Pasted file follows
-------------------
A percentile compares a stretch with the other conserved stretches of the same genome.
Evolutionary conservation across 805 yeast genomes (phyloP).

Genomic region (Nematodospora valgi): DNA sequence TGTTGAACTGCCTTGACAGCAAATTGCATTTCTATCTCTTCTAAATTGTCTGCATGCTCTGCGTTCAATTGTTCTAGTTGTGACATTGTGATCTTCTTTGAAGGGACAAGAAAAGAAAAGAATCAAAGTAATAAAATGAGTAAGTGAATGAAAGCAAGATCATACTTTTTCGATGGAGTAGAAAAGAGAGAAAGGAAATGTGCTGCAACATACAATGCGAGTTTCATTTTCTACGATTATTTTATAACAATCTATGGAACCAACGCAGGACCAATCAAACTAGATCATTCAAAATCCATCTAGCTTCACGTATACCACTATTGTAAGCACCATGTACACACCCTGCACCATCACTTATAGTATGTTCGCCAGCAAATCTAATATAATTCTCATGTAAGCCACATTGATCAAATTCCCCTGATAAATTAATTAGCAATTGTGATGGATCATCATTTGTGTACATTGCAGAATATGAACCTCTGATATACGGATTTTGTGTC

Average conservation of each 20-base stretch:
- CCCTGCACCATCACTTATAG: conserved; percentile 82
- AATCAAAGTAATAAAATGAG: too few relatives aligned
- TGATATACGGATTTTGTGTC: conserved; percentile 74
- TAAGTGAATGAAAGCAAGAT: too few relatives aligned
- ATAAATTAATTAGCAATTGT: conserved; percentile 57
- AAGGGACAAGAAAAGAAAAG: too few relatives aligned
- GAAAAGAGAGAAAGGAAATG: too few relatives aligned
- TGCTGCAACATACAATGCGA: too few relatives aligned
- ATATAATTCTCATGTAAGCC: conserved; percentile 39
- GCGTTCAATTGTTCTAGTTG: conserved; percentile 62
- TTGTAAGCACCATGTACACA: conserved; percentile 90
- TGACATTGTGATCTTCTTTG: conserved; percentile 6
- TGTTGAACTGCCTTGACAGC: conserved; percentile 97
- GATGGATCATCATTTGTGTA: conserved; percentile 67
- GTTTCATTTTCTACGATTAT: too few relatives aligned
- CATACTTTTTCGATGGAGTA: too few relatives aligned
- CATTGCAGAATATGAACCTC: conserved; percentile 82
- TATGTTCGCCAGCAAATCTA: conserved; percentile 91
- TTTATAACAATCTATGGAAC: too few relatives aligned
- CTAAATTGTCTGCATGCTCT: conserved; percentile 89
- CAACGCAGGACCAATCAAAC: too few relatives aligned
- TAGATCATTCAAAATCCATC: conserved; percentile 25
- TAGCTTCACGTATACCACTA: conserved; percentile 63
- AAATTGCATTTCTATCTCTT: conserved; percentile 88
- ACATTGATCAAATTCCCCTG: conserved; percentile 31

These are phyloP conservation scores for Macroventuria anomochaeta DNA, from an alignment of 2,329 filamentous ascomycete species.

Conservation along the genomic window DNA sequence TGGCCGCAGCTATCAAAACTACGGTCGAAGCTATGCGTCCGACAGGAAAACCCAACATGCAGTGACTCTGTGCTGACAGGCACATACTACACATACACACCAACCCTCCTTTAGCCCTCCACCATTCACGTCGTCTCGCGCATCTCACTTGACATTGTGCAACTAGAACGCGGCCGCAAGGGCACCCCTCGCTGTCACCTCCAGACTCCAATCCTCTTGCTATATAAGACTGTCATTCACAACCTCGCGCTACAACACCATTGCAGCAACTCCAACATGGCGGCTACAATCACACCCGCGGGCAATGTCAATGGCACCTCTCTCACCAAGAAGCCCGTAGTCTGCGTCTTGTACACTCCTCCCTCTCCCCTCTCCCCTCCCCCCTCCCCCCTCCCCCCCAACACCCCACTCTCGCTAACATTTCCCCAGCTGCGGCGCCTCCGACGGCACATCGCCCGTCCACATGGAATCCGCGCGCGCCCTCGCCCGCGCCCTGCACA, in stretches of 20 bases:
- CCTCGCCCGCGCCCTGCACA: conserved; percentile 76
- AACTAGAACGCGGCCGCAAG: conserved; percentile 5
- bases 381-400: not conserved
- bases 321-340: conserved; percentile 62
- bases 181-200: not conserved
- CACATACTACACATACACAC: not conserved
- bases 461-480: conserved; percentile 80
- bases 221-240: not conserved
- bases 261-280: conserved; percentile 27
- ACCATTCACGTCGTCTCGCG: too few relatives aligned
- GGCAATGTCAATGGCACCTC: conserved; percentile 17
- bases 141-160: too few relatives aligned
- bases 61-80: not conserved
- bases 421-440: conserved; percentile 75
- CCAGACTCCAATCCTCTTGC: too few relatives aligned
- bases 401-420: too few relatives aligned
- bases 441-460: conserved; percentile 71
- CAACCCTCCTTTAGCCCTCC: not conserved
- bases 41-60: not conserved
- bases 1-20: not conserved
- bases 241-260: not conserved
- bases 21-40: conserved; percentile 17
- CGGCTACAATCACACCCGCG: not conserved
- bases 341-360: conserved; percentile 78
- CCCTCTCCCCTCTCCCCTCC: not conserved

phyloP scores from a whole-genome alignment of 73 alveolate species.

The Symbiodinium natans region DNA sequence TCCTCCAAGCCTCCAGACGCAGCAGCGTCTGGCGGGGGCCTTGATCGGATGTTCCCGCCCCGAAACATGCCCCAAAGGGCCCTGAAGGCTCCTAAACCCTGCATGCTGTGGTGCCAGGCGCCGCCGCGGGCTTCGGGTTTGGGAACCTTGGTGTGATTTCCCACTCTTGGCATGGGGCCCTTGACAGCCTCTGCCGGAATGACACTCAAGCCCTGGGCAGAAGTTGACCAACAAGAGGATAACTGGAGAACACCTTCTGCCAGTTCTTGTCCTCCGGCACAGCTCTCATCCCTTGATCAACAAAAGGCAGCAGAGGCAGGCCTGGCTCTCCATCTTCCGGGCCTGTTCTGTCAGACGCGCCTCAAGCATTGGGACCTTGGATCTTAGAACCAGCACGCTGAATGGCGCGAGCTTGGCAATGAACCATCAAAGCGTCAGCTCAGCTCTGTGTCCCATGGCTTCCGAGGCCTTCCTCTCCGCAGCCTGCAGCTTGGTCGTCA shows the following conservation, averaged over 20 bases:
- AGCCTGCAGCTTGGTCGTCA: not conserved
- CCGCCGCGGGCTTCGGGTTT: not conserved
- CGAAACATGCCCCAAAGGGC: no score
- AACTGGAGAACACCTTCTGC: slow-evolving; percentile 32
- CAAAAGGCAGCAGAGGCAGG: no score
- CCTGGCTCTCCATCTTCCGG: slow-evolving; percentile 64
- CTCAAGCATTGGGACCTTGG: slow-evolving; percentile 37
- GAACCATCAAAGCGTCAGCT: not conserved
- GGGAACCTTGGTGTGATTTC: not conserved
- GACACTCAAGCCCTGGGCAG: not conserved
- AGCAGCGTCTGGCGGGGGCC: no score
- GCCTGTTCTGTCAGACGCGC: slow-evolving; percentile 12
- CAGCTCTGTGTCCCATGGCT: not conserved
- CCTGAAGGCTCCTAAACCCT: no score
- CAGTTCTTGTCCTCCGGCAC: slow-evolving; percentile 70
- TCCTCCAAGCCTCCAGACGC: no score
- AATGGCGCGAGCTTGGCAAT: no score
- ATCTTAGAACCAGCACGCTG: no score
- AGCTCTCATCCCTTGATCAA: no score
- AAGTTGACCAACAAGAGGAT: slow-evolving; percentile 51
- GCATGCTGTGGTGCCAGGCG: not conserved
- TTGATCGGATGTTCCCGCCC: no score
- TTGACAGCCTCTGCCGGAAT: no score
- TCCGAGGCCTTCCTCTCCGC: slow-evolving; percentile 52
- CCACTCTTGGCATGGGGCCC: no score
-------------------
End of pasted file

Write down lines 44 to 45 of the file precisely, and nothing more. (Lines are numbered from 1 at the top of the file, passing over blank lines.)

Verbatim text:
- bases 61-80: not conserved
- bases 421-440: conserved; percentile 75